# The Unapologetic Mathematician

## Switching Orientations

If we have an oriented manifold $M$, then we know that the underlying manifold has another orientation available; if $\alpha$ is a top form that gives $M$ its orientation, then $-\alpha$ gives it the opposite orientation. We will write $-M$ for the same underlying manifold equipped with this opposite orientation.

Now it turns out that the integrals over the same manifold with the two different orientations are closely related. Indeed, if $\omega$ is any $n$-form on the oriented $n$-manifold $M$, then we find

$\displaystyle\int\limits_{-M}\omega=-\int\limits_M\omega$

Without loss of generality, we may assume that $\omega$ is supported within the image of a singular cube $c$. If not, we break it apart with a partition of unity as usual.

Now, if $c:[0,1]^n\to M$ is orientation-preserving, then we can come up with another singular cube that reverses the orientation. Indeed, let $f(u^1,u^2,\dots,u^n)=(-u^1,u^2,\dots,u^n)$. It’s easy to see that $f^*$ sends $du^1$ to $-du^1$ and preserves all the other $du^i$. Thus it sends $du^1\wedge\dots\wedge du^n$ to its negative, which shows that it’s an orientation-reversing mapping from the standard $n$-cube to itself. Thus we conclude that the composite $\tilde{c}=c\circ f$ is an orientation-reversing singular cube with the same image as $c$.

But then $\tilde{c}:[0,1]\to-M$ is an orientation-preserving singular cube containing the support of $\omega$, and so we can use it to calculate integrals over $-M$. Working in from each side of our proposed equality we find

\displaystyle\begin{aligned}\int\limits_M\omega&=\int\limits_c\omega=\int\limits_{[0,1]^n}c^*\omega\\\int\limits_{-M}\omega&=\int\limits_{\tilde{c}}\omega=\int\limits_{[0,1]^n}\tilde{c}^*\omega=\int\limits_{[0,1]^n}f^*c^*\omega\end{aligned}

We know that we can write

$\displaystyle c^*\omega=g(u^1,\dots,u^n)du^1\wedge\dots\wedge du^n$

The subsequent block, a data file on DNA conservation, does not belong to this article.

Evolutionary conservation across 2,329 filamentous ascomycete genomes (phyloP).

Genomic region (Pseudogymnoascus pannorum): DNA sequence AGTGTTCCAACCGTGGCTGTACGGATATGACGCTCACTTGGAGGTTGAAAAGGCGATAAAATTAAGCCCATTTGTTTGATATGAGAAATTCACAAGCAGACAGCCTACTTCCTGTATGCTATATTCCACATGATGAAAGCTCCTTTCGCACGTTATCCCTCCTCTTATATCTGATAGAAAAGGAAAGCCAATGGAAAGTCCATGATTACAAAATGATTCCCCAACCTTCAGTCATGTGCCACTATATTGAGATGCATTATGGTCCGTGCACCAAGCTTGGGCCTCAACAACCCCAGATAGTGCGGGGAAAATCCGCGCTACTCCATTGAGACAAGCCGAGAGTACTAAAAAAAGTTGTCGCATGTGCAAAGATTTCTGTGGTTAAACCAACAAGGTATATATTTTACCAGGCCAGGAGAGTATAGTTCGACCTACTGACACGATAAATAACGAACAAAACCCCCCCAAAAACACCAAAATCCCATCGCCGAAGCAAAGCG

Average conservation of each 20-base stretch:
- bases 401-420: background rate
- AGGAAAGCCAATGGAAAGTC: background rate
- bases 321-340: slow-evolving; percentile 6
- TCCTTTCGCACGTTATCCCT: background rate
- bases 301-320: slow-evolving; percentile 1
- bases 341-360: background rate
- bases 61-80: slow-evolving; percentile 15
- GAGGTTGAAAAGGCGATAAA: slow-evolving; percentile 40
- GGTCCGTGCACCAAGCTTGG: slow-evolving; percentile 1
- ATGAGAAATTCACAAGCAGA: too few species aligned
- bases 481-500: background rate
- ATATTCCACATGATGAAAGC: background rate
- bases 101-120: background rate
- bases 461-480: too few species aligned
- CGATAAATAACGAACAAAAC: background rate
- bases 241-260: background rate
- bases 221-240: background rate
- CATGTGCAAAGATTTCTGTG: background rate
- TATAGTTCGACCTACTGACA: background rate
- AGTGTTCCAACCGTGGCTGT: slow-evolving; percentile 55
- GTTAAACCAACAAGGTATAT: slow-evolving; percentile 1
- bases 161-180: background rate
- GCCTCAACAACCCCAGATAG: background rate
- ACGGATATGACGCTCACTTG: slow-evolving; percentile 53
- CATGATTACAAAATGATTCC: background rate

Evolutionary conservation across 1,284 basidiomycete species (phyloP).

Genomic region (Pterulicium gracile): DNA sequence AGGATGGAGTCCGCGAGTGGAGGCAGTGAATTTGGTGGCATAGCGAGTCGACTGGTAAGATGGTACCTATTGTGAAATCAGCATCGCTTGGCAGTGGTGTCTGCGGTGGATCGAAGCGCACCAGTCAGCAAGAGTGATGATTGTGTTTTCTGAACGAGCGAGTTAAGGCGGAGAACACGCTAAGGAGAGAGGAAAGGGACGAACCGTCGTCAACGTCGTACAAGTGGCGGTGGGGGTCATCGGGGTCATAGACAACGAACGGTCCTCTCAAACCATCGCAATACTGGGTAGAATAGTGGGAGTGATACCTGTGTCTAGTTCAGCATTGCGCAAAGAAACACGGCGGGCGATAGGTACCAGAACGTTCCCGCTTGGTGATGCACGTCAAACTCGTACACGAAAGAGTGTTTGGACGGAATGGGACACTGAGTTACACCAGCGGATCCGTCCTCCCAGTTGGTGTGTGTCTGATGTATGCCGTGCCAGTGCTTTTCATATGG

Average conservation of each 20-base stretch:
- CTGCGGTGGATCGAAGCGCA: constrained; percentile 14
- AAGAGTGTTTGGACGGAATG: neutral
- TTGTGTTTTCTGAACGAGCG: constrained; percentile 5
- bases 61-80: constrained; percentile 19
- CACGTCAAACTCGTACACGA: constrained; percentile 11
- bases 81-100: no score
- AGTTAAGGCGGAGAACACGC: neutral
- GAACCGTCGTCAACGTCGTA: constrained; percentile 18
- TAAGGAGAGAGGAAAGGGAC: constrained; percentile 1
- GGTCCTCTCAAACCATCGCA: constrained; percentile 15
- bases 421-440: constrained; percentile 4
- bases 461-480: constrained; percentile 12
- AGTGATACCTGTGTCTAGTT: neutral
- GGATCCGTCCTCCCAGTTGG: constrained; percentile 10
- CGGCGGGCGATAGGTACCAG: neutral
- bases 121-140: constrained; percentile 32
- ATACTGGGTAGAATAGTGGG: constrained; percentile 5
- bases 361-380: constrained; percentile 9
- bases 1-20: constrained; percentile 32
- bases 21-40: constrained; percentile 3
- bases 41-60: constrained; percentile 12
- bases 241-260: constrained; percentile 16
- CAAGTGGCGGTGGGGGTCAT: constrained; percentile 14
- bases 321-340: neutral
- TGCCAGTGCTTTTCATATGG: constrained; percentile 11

for some function $g$. And as we saw above, $f^*$ sends $du^1\wedge\dots\wedge du^n$ to its negative. Thus we conclude that

$\displaystyle\tilde{c}^*\omega=-=g(u^1,\dots,u^n)du^1\wedge\dots\wedge du^n$

meaning that when we calculate the integral over $-M$ we’re using the negative of the form on $[0,1]^n$ that we use when calculating the integral over $M$.

This makes it even more sensible to identify an orientation-preserving singular cube with its image. When we write out a chain, a positive multiplier has the sense of counting a point in the domain more than once, while a negative multiplier has the sense of counting a point with the opposite orientation. In this sense, integration is “additive” in the domain of integration, as well as linear in the integrand.

The catch is that this only works when $M$ is orientable. When this condition fails we still know how to integrate over chains, but we lose the sense of orientation.

About these ads

September 8, 2011 - Posted by | Differential Topology, Topology

## 2 Comments »

1. […] if is orientation-reversing from to then it’s orientation-preserving from to , and we already know that integrals over are the negatives of those over . Further, we can assume that the support of […]

Pingback by Integrals and Diffeomorphisms « The Unapologetic Mathematician | September 12, 2011 | Reply

2. […] we use the fact that integrals over orientation-reversing singular cubes pick up negative signs, along with the sign that comes attached to the face of a singular -cube to cancel each other […]

Pingback by Stokes’ Theorem on Manifolds « The Unapologetic Mathematician | September 16, 2011 | Reply